Boost your immune system with yoga

Olivia Jones

The seasons are changing, we are in closer proximity to one another, stress levels are high, and let’s face it, we are probably drinking more.

What does all of this mean? Lower immune systems.

Aside from the typical solutions like staying hydrated, getting plenty of rest and incorporating more vitamin C into our diets, we should resort to one simple practice that has been around for thousands of years. Yoga.

By moving your body into different shapes and poses, incorporating mindful breathing techniques, and giving a little love to your soul, yoga can heal the body from the inside out.

Don’t know where to begin? Try a few poses from each category (twists, inversions, standing poses, openers, restoratives, etc.) by themselves, until you can link them into a sequence that’s most comfortable for you.

Twists are probably the most important group to focus on if you don’t have much time to dedicate to your practice. Think of twists as a sort of internal massage.

Twisting poses stimulate the organs, rid the body of toxins and promote a sense of balance with your systems. Great twisting poses include reclining spinal twist, revolved chair, revolved downward facing dog, and any variation on thread the needle.

While inversions may be the last thing you want to do when you’re feeling a case of the stuffies, it’s definitely something you should try. Inversions stimulate the lymphatic system which, like twists, helps to flush out toxins as well as give you a little endorphin rush from the excitement of being upside down.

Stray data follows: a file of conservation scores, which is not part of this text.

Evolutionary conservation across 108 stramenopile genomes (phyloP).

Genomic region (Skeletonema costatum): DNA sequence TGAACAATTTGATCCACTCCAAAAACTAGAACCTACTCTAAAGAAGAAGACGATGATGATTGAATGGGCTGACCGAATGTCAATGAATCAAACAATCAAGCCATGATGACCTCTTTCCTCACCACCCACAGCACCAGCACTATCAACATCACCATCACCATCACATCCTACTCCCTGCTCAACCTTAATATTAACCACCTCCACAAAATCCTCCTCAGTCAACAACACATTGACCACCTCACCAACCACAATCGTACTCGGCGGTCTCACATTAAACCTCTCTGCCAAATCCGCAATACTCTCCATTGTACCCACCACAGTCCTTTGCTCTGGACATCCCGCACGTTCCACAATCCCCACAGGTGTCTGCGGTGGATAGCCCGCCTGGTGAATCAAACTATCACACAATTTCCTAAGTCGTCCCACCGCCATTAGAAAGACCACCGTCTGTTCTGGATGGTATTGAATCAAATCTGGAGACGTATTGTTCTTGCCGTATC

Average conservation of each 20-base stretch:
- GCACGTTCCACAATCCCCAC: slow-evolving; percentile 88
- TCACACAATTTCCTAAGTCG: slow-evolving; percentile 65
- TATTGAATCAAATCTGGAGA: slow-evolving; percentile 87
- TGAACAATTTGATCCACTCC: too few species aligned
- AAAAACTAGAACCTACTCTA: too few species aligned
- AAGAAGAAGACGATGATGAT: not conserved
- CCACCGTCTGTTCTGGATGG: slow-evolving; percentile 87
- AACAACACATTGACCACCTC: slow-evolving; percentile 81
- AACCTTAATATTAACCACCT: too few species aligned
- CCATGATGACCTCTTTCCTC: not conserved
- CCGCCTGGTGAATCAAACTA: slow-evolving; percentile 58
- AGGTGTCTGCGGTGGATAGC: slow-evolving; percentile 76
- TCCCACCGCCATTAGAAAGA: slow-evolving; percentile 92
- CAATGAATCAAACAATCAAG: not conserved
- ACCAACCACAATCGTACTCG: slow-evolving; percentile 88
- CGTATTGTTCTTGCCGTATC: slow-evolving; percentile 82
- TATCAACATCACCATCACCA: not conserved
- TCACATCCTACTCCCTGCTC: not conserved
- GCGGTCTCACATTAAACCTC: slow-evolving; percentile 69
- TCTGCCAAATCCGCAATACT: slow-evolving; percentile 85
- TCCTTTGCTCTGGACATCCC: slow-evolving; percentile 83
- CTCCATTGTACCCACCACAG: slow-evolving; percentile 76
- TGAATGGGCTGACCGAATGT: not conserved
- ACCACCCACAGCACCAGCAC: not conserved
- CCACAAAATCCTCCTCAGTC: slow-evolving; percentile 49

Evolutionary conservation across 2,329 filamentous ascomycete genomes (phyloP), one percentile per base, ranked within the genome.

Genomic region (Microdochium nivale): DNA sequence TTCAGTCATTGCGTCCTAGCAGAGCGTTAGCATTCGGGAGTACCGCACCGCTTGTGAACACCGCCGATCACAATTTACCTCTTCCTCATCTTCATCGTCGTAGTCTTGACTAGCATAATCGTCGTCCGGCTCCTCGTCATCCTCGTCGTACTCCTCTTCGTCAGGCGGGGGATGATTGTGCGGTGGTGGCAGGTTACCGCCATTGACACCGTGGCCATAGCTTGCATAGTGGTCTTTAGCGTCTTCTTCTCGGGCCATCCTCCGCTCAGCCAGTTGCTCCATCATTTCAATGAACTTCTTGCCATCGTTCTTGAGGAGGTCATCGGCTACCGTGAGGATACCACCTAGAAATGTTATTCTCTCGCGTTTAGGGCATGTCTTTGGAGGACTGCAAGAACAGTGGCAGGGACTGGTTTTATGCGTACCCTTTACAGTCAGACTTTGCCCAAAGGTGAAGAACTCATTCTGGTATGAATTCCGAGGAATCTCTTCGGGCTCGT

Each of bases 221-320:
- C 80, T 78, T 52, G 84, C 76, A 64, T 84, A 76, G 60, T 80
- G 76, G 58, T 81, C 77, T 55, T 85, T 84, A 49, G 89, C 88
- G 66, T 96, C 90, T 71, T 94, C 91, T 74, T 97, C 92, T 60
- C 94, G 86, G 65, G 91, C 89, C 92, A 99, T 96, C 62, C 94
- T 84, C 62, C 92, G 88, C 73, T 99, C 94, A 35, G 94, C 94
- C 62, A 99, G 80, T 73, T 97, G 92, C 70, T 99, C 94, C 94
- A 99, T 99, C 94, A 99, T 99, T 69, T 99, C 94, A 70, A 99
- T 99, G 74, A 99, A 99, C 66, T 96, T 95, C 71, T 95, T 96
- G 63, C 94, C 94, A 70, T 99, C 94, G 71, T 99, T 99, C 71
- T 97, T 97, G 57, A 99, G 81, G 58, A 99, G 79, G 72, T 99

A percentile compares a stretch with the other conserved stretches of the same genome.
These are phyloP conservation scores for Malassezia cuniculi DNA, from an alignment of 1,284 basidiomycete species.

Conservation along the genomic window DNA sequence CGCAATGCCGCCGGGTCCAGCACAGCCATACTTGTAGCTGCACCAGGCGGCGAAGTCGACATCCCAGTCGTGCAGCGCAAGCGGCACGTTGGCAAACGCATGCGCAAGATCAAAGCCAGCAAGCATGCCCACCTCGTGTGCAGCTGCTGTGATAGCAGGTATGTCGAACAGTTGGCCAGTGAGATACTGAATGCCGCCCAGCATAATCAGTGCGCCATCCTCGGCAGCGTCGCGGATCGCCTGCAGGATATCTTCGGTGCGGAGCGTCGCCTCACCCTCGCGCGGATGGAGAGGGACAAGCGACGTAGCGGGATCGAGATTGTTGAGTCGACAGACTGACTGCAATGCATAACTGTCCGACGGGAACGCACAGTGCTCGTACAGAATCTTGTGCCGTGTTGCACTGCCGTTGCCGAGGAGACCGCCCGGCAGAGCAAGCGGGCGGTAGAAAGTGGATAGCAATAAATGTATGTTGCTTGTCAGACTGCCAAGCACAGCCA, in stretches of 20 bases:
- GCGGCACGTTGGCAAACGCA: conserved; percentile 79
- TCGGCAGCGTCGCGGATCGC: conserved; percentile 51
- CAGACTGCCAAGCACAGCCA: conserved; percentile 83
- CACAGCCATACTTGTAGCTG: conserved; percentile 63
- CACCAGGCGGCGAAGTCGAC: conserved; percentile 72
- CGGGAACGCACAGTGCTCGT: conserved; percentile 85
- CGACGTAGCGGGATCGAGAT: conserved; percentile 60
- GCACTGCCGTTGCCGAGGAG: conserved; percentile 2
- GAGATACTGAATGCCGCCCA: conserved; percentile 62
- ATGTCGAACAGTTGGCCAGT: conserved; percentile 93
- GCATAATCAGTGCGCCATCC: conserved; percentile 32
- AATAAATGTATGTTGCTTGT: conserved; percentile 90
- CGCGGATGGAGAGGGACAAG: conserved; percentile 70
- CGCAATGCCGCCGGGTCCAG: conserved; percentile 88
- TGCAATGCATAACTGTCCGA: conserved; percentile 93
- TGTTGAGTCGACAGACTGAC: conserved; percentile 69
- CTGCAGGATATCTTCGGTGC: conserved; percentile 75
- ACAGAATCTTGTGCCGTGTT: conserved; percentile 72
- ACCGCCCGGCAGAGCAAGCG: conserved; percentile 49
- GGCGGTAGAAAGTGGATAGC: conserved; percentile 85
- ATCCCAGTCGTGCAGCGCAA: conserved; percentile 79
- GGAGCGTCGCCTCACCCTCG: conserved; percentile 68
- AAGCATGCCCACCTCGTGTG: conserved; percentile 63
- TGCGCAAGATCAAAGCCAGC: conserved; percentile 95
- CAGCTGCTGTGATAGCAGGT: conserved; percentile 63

Not quite up for a grand handstand or pinchurasana? Don’t worry, inversions can also be as passive as lying with your legs up a wall or a supported bridge pose; and, technically, downward dog is also an inversion.

Some standing poses can help open your chest and lungs so that air flows more freely in and out of your body. Also, standing tall and strong in any shape is going to make you feel better than if you had spent all day curled up in bed.

Crescent warrior, dancing warrior, and chair pose all incorporate opening as well as muscle engagement, reminding your body that it’s all working together as a team to get you well and healthy again.

Restoratives almost speak for themselves: rest, rest, rest. Really, you could take any position you adore and hold it passively for a good five to ten minutes and it would be a restorative pose. The purpose here is to bring mental awareness into the game. A little good energy goes a long way.

Still, if you don’t know where to begin, reclining bound angle pose or corpse pose can never fail you. Think about letting your knees and shoulders sink into the mat while your heart and rib cage are being drawn up toward the sky, then let the rest of your body just be where it is.

Relax, breathe, repeat.

For more information and visuals of specific poses visit

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